Rand Paul on political climate: 'I really worry that someone is going to be killed'

Rand Paul on political climate: 'I really worry that someone is going to be killed'
© Anna Moneymaker

Sen. Rand PaulRandal (Rand) Howard PaulThis week: Congress set for clash on Trump's border request Washington braces for Trump's next move on Iran Overnight Defense: Latest on Iran after Trump halts planed strike | Dems call Trump's approach 'erratic' | Key Republican urges Trump to retaliate | Esper reportedly getting Defense secretary nomination MORE (R-Ky.) on Tuesday said lawmakers should tamp down their political rhetoric, warning that otherwise it could lead to violence.

Paul, during an interview with a Kentucky radio station, said he was concerned that there "is going to be an assassination," after a few tense weeks around the Capitol because of the Supreme Court fight.

"I really worry that someone is going to be killed and that those who are ratcheting up the conversation ... they have to realize that they bear some responsibility if this elevates to violence," Paul said.

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Paul recounted the June 2017 shooting at a practice session for the congressional baseball game, where a gunman shot five people, including House Majority Whip Steve ScaliseStephen (Steve) Joseph ScaliseLawmakers warn of 'grave situation' after drone shot down House Democrats close to finalizing border aid bill Hillicon Valley: GOP senator wants one agency to run tech probes | Huawei expects to lose B in sales from US ban | Self-driving car bill faces tough road ahead | Elon Musk tweets that he 'deleted' his Twitter account MORE (R-La.). The Kentucky Republican also recalled how his neighbor assaulted him late last year.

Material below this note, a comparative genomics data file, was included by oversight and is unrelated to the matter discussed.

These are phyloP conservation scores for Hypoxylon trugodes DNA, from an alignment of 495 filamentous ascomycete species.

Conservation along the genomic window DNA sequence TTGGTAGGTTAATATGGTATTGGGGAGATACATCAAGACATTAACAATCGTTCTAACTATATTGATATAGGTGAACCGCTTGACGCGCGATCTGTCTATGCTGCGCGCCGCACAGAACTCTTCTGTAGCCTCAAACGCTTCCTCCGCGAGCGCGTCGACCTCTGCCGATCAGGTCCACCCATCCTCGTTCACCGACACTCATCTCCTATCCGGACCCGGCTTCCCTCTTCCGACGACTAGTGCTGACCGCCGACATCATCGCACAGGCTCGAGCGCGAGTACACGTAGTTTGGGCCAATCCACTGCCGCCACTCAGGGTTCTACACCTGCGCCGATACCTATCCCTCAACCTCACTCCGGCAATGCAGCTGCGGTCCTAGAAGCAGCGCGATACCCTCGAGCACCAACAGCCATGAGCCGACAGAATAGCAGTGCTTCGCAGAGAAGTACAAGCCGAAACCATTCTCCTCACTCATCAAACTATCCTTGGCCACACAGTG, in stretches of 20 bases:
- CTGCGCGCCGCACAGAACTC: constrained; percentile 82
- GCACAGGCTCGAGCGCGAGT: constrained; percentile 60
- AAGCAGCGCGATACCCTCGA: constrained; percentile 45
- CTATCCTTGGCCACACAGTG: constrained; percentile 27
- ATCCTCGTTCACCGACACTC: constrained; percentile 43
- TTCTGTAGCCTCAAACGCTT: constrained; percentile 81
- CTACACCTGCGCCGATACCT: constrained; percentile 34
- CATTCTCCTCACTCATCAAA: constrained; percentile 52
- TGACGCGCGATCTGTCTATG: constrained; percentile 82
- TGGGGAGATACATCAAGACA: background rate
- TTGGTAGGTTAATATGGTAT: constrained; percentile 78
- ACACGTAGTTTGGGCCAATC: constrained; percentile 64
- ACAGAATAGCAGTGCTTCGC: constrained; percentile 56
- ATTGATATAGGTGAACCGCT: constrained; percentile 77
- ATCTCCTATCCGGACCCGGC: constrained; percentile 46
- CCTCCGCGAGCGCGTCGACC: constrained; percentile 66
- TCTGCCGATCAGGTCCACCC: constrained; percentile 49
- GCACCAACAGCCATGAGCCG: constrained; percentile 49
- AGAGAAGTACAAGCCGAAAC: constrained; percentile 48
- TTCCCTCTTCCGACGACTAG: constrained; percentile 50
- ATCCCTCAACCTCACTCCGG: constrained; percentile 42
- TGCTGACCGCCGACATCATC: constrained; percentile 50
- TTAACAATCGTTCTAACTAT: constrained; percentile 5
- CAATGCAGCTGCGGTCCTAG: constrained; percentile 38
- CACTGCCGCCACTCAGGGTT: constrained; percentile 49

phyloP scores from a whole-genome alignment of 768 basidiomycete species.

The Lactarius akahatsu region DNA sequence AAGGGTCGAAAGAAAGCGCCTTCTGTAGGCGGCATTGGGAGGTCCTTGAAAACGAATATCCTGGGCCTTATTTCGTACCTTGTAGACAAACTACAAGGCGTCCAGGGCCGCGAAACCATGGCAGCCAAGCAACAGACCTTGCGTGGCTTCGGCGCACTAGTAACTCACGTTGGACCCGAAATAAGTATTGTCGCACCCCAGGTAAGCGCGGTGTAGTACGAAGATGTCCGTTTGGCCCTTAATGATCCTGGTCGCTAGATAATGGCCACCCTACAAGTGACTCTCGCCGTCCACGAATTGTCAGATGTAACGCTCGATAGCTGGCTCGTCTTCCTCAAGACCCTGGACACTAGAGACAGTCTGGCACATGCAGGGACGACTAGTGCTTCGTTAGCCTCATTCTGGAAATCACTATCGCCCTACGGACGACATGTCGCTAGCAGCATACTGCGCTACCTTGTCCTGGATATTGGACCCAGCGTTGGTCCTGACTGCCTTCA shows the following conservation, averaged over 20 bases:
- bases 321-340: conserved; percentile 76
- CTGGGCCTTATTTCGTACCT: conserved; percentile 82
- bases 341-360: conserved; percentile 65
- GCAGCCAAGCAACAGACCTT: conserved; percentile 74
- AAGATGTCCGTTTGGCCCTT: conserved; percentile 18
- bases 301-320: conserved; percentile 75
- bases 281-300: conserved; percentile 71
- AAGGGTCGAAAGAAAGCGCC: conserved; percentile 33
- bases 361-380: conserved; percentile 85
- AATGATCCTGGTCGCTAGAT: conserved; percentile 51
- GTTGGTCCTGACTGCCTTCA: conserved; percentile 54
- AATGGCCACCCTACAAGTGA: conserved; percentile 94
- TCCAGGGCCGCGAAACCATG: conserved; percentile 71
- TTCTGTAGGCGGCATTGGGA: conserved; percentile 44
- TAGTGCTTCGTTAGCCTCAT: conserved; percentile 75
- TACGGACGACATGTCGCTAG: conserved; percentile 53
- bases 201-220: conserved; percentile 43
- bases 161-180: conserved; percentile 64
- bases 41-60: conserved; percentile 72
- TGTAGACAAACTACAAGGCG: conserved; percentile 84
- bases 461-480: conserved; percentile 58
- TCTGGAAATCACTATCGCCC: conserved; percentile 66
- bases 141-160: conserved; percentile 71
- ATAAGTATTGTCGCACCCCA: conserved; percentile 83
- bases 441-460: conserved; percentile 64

"These are people that are unstable. We don't want to encourage them,” he added. “We have to somehow ratchet it down and say we're not encouraging them that violence is ever OK.”

Paul was asked on the radio show about Sen. Cory BookerCory Anthony BookerInslee unveils plan to fight fossil fuel pollution The Memo: All eyes on faltering Biden ahead of first debate Progressive group launches campaign to identify voters who switch to Warren MORE (D-N.J.), who urged members of a group advocating for an end to homelessness to "get up in the face of some congresspeople and tell them about common sense solutions."

“I think what people need to realize, that when people like [Sen.] Cory Booker say ‘get up in their face,’ he may think that that's OK,” Paul added. “But what he doesn't realize is that for about every thousandth person that might want to get up in your face, one of them is going to be unstable enough to commit violence.”

Paul's wife, Kelley Paul, wrote an op-ed to Booker in which she appeared to blame him for the threats and protests her husband has faced this past week. Booker's office argued, in a separate op-ed, that his remarks are being taken out of context and that he "has nothing but respect and admiration" for Paul and his family.

Hundreds of protesters flooded the Senate office buildings in opposition to Brett KavanaughBrett Michael KavanaughMaine House speaker announces challenge to Collins Senate seat Trump denies new sexual assault allegation Supreme Court sides with immigrant in gun possession case MORE's Supreme Court nomination. The heated debate led to Republican senators, and some Democrats, being confronted by activists in hallways around Capitol Hill, at D.C.-area airports and restaurants and in their cars.

Several GOP senators were escorted to votes or committee hearings by Capitol Police, and many have said that they or their staffs received threatening or "vulgar" calls or mail during the confirmation process.